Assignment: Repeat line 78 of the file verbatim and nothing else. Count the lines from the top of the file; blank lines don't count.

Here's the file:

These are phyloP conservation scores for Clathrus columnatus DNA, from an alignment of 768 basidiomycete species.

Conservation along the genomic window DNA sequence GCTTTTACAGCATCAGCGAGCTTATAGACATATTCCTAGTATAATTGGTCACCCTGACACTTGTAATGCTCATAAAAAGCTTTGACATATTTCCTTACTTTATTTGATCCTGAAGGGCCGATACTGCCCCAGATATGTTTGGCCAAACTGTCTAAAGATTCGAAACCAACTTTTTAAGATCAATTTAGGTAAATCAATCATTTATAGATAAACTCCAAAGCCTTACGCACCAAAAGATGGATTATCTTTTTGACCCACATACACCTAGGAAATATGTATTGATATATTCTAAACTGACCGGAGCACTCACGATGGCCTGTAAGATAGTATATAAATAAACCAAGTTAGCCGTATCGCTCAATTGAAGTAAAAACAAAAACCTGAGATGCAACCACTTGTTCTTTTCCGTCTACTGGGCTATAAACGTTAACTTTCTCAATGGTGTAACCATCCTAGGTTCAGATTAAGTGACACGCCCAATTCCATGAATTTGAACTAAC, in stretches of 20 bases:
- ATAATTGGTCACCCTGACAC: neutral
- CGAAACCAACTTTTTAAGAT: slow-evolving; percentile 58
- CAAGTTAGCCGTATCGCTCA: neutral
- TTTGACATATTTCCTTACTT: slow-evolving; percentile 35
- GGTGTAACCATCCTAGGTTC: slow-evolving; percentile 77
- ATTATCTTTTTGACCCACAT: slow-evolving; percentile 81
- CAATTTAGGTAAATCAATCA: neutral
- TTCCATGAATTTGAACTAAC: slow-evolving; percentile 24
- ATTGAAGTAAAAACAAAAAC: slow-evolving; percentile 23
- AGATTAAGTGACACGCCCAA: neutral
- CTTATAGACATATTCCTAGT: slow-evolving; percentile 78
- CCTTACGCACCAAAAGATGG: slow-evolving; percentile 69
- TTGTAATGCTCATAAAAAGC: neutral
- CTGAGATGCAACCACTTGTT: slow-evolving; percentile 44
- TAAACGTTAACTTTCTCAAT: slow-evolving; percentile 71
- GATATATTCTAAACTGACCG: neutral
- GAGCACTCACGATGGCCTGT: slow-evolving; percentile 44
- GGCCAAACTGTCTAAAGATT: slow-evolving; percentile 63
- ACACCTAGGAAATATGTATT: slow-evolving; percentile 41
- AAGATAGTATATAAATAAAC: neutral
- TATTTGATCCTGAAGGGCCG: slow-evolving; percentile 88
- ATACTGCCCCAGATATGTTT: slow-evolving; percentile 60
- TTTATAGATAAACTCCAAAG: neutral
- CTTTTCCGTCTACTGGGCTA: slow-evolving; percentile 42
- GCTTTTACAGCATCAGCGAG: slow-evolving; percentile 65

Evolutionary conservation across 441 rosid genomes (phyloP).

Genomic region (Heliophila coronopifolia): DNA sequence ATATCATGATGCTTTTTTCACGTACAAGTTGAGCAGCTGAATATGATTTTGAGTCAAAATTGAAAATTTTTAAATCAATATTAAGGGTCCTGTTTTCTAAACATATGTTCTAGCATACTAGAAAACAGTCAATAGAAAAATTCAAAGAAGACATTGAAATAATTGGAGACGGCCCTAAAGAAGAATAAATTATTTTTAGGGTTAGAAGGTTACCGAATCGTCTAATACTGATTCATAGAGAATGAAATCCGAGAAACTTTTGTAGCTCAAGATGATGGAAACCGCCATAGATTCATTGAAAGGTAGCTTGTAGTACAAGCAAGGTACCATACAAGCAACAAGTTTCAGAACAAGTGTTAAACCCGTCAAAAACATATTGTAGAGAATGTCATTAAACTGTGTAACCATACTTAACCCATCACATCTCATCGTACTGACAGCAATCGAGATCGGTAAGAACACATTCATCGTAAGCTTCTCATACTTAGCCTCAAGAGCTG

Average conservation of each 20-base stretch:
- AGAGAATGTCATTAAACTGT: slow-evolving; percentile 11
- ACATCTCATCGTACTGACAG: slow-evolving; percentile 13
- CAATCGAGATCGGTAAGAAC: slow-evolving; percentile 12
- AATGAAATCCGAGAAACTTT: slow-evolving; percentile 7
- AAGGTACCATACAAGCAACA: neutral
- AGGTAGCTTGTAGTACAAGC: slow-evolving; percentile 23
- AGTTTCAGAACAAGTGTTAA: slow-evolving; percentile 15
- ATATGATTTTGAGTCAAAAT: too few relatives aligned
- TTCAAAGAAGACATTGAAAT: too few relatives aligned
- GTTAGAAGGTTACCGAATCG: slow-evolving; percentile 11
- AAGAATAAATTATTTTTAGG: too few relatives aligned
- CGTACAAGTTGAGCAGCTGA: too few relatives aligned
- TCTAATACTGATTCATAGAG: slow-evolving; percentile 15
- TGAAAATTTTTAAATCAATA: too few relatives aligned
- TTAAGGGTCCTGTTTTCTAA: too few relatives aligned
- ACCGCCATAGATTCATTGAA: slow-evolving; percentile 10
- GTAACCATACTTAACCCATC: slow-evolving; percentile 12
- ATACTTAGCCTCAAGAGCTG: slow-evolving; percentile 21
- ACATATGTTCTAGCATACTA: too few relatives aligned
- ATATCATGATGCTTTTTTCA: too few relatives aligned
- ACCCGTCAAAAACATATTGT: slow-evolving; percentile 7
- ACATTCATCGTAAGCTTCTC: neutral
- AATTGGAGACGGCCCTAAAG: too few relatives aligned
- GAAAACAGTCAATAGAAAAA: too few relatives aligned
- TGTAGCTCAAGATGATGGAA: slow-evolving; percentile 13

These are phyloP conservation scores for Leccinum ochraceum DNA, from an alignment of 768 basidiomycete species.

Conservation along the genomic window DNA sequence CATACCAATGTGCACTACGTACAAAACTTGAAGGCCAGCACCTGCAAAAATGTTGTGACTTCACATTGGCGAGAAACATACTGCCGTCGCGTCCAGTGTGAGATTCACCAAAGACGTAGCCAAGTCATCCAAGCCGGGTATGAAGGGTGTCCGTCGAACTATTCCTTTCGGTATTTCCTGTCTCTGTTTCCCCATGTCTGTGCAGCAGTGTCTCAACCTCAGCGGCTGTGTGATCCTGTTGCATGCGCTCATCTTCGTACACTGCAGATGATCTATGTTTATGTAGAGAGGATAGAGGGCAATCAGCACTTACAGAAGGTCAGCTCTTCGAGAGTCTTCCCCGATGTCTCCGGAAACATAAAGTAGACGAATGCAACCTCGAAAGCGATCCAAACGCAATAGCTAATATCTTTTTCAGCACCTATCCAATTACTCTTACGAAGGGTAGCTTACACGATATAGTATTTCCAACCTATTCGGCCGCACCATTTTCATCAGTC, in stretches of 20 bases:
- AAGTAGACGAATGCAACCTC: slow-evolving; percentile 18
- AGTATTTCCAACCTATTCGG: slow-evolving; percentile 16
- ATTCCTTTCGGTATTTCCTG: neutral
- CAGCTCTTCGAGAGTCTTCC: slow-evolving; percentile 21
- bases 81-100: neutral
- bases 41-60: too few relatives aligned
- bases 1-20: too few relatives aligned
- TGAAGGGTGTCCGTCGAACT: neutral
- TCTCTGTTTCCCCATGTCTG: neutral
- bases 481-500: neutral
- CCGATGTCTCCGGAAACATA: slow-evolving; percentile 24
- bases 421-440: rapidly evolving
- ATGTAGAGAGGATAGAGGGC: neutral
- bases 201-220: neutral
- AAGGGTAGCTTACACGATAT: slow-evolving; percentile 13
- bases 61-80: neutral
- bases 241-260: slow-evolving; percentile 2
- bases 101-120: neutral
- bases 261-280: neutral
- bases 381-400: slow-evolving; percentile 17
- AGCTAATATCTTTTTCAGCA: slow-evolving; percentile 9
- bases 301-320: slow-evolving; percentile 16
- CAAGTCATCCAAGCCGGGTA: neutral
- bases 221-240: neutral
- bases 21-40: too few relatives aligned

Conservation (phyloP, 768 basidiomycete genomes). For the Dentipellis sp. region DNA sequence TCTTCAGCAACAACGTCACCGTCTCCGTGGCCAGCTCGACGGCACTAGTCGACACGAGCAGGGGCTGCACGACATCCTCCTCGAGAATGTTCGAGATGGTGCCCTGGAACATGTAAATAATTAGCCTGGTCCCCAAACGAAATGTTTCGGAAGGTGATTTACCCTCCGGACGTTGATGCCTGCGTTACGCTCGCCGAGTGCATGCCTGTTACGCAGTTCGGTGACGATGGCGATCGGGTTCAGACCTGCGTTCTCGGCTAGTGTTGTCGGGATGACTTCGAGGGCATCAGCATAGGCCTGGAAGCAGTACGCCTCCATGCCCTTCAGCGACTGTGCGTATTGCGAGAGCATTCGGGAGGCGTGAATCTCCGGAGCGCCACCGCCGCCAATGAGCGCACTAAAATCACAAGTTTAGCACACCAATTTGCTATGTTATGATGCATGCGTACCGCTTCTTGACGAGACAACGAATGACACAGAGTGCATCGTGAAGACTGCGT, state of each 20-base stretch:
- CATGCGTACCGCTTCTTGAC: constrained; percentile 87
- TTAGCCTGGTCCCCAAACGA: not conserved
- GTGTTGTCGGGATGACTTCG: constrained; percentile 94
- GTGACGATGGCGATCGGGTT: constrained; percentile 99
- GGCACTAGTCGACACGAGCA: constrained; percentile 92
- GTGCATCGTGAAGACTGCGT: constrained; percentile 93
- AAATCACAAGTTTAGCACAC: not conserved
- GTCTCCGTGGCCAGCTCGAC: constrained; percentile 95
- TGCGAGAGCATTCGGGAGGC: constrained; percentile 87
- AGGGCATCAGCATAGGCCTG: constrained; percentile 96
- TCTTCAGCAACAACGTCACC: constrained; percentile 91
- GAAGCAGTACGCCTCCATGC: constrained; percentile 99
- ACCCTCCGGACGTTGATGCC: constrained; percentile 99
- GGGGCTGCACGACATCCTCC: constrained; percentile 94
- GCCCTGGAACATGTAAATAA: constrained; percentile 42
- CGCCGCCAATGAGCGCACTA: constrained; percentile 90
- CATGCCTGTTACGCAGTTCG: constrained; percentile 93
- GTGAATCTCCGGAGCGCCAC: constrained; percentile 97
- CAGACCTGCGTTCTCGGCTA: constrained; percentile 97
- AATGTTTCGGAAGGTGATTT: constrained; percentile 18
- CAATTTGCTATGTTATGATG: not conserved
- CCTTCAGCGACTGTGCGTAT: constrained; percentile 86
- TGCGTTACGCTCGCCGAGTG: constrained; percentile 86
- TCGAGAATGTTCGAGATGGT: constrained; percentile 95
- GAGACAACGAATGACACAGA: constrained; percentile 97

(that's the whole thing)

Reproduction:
- AGCTAATATCTTTTTCAGCA: slow-evolving; percentile 9